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GaryD

Open Hydroponics - the gateway to organic certification?

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Hi,

Jobney posted some information on Open Hydroponics following a visit to a citrus field day recently.

That sparked my curiosity about open hydroponics to the point where I started to do a little desk research.

While Open Hydroponics seems to have its focus around fruit trees, I see no reason why it couldn't be extended to other trees, fodder shrubs and vegetables.

Along the way, I came across an article by Dr Mike Nicholls (a retired NZ researcher) in which he said:

The International Federation of Organic Agricultural Movements (IFOAM) not only require the production system to be soil based, but also make it very clear that ‘hydroponics’ is not permitted, but there is no clear definition of hydroponics given by IFOAM.

So, what if you use open organic hydroponics?

Since open hydroponics has the plants growing in soil.....using hydroponic nutrient delivery systems.....there should be no barrier to organic certification.

Of course, this fertigation process should avoid the use of the term hydroponics because it appears (according to Dr Nicholls) that the word "hydroponics" (rather than the process) is the greater evil to some certifying agencies.

Gary

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This is just to weird sounds like some kind of an oxymoron, soil and hydroponics together? Some of my favorite ones are, Microsoft Works, unbiased opinion, criminal justice. LOL

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There was a system called "Openfield Hydroponics System" all licensed and run by Martinez from Spain. Included big $$ consultancy too.

Basically involved very intensive irrigation and fertigation of fruit trees, only irrigated in daylight hours, constant proportional fertigation and usable soil volume was greatly reduced.Good results and efficiencies are achieved.

As with many highly tuned systems it was prone to failures from controllers and mechanical breakdowns so full backup systems required and the cost was very high. Trees could only last hours without irrigation before crop impacts seen.

It allowed very accurate tuning of fertiliser and water attempting to remove much of the variability seen in "normal" soil systems. It is an extension of soil less media concepts so does share some ideas from true Hydro.

There are still citrus growers using this but never took off. Mainly very high value export fruit.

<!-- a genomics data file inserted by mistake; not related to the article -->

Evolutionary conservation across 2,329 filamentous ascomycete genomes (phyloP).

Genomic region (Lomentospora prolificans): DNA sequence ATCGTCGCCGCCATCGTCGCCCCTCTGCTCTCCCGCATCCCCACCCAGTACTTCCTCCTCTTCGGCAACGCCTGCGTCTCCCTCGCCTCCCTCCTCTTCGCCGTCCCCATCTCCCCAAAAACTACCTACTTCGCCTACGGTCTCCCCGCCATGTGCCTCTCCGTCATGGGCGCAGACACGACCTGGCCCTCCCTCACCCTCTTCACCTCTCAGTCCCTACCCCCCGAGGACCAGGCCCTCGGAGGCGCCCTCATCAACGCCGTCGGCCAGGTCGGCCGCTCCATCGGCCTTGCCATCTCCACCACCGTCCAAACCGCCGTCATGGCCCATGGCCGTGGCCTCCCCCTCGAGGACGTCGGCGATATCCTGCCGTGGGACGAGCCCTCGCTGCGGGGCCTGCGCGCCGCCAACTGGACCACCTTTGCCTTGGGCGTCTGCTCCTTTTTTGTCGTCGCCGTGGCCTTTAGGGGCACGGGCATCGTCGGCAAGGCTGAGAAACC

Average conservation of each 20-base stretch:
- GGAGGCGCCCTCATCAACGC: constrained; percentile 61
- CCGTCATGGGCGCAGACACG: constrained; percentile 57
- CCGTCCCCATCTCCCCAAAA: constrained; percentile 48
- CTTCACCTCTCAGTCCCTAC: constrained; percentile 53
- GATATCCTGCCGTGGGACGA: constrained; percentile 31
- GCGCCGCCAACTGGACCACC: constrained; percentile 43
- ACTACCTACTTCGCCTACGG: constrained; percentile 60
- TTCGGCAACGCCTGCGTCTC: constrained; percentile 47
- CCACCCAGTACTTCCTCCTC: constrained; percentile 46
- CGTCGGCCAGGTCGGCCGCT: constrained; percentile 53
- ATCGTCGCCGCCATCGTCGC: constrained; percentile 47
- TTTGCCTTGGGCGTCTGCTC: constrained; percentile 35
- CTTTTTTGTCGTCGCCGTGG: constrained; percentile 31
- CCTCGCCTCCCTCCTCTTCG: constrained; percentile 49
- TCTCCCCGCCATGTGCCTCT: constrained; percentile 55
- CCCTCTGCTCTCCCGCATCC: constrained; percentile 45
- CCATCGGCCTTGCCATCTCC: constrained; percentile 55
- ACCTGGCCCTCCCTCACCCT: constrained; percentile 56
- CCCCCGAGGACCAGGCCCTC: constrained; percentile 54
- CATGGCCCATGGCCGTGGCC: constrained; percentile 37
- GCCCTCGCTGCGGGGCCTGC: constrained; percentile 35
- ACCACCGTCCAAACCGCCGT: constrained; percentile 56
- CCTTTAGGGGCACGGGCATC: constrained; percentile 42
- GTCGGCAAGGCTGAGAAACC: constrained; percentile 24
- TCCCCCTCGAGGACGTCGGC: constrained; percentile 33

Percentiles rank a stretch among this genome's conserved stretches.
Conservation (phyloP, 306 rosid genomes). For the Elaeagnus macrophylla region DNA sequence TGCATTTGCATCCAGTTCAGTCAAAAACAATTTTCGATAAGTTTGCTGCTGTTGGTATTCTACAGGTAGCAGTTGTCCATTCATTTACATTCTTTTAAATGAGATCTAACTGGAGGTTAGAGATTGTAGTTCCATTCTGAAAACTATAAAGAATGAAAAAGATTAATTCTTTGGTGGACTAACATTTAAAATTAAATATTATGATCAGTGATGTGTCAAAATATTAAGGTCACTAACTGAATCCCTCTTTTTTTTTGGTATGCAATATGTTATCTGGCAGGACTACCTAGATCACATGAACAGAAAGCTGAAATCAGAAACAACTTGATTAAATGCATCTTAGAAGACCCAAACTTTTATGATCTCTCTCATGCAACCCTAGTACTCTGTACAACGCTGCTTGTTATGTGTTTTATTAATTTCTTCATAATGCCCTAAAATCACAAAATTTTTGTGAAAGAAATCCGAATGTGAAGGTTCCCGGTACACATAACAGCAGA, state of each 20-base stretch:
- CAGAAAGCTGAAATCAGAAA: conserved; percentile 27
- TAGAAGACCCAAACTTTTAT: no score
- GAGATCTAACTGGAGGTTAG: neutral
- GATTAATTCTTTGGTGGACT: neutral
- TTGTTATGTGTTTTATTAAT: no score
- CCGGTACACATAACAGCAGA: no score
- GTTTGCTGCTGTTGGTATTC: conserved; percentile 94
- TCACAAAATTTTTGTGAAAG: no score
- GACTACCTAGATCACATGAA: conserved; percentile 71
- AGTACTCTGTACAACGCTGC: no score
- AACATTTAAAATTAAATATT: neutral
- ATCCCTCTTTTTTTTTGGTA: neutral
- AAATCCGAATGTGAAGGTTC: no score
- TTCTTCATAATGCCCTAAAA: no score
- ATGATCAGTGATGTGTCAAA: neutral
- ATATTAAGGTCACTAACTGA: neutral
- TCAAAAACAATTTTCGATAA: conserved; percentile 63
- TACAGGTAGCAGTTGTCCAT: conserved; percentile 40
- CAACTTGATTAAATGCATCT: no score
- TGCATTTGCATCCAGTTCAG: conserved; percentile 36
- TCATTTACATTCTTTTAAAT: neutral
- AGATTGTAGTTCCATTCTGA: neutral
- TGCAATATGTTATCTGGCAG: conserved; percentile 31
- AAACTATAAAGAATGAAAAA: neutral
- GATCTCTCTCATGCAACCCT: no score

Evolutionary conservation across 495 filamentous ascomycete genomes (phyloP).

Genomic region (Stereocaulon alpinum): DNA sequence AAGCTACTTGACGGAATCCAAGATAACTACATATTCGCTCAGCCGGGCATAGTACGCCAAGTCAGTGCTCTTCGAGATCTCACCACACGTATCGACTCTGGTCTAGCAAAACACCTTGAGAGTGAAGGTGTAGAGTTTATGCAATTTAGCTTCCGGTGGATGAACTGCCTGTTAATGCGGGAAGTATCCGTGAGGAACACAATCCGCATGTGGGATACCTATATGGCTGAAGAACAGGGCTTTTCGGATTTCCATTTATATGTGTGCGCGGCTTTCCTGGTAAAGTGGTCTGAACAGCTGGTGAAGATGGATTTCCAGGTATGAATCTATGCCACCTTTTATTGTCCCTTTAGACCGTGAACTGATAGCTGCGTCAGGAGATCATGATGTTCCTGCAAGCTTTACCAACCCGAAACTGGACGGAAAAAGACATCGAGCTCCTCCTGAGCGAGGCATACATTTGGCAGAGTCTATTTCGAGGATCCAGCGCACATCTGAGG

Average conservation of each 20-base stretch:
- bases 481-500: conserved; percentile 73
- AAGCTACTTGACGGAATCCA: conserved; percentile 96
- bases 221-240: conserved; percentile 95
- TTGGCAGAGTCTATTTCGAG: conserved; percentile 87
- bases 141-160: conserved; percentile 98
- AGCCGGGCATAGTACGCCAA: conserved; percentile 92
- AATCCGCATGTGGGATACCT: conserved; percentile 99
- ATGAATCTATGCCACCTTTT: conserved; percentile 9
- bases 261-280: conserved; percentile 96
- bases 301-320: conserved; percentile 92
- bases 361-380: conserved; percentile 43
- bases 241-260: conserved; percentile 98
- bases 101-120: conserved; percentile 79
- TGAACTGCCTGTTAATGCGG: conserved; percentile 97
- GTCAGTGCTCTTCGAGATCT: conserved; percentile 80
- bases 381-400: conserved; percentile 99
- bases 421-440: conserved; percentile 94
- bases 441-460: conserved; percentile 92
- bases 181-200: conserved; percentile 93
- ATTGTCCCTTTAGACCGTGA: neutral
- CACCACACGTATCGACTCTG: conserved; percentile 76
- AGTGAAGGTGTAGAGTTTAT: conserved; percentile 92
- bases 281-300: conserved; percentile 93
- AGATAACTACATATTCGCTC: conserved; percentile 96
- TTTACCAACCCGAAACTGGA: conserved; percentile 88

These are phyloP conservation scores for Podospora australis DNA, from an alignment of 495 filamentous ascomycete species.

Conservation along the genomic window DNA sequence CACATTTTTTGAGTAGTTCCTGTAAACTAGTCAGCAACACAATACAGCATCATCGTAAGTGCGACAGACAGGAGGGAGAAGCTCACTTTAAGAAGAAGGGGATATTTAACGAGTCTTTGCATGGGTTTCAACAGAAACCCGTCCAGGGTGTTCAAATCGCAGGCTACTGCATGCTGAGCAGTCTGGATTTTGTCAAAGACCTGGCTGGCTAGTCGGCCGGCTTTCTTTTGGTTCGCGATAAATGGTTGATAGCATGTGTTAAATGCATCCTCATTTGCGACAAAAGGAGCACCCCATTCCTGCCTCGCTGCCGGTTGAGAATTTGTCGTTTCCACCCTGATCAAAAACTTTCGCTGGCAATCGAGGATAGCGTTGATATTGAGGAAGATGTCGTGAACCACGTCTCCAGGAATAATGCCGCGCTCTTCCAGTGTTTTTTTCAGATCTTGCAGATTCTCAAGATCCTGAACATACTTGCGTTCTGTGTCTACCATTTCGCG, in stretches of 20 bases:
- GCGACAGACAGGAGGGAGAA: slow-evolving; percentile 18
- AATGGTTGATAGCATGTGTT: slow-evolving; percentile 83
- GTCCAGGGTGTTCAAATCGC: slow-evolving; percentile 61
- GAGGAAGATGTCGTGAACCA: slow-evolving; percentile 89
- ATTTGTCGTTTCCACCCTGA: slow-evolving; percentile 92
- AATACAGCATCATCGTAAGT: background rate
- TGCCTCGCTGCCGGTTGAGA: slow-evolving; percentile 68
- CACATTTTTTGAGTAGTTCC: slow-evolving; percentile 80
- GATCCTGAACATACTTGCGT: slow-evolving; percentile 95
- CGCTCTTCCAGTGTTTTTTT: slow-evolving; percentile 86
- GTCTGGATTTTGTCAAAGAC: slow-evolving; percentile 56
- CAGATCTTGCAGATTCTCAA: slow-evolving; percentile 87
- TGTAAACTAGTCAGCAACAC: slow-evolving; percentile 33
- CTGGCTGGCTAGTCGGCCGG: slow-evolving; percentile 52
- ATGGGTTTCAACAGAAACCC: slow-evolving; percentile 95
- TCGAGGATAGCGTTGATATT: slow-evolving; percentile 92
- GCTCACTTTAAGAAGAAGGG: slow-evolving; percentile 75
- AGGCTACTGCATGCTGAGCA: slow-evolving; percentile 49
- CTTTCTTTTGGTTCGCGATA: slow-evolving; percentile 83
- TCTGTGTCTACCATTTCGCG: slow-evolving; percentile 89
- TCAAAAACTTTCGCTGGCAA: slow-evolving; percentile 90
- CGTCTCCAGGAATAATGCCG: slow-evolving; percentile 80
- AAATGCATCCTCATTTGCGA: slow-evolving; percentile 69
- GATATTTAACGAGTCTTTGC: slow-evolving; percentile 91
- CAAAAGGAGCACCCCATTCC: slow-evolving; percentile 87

A few steps backwards from this high intensity setup is what is used on modern sucessfull orchards today. Still irrigate a few times per day, fert whenever water running.

A difficulty with organics is much of the nutrient used is not suitable for being water run and as the used soil volume is reduced dramatically soil applied products dont impact as they normally could. Additionally I doubt the premium from organics could justify this type of technology and management input.

I did do some work where gravel filled trenches or bags were used alongside trees and fertiliser applied by drip on top. Water provided on the other side of the tree as normal. This provided better nutrient uptake, particularly Fe as soil pH and other impacts were avoided. Again didnt take off due to costs. This was also labelled a type of Hydro but really was just an adjusted soil system.

Using Grodan rockwool on hanging gutters is essentially hydro with media, it pretty much the standard system in greenhouse tomatos now. Still called Hydroponics?

The term hydroponics is often used where all nutrients supplied through water as the way the plant is held upright isnt that important and highly varied.

Edited by jet (see edit history)

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Hi,

I imagine that there are simple variations on the open hydroponics theme.....more toward drip feeding soil-based plants....that would also be able to exploit nutrient-rich water from an AP system.

Gary

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One issue in the system that I saw was that we normally use microjets for supplemental water and freeze protection. The drip fertigation used in open hydroponics keeps the trees watered but you still need the microjets set up freeze protection. You need two runs of water lines down each row and you will only use the jets a few times a year. I'm not sure if they clog just sitting there not running. In conventional growing the jets clog over time and need checked periodically.

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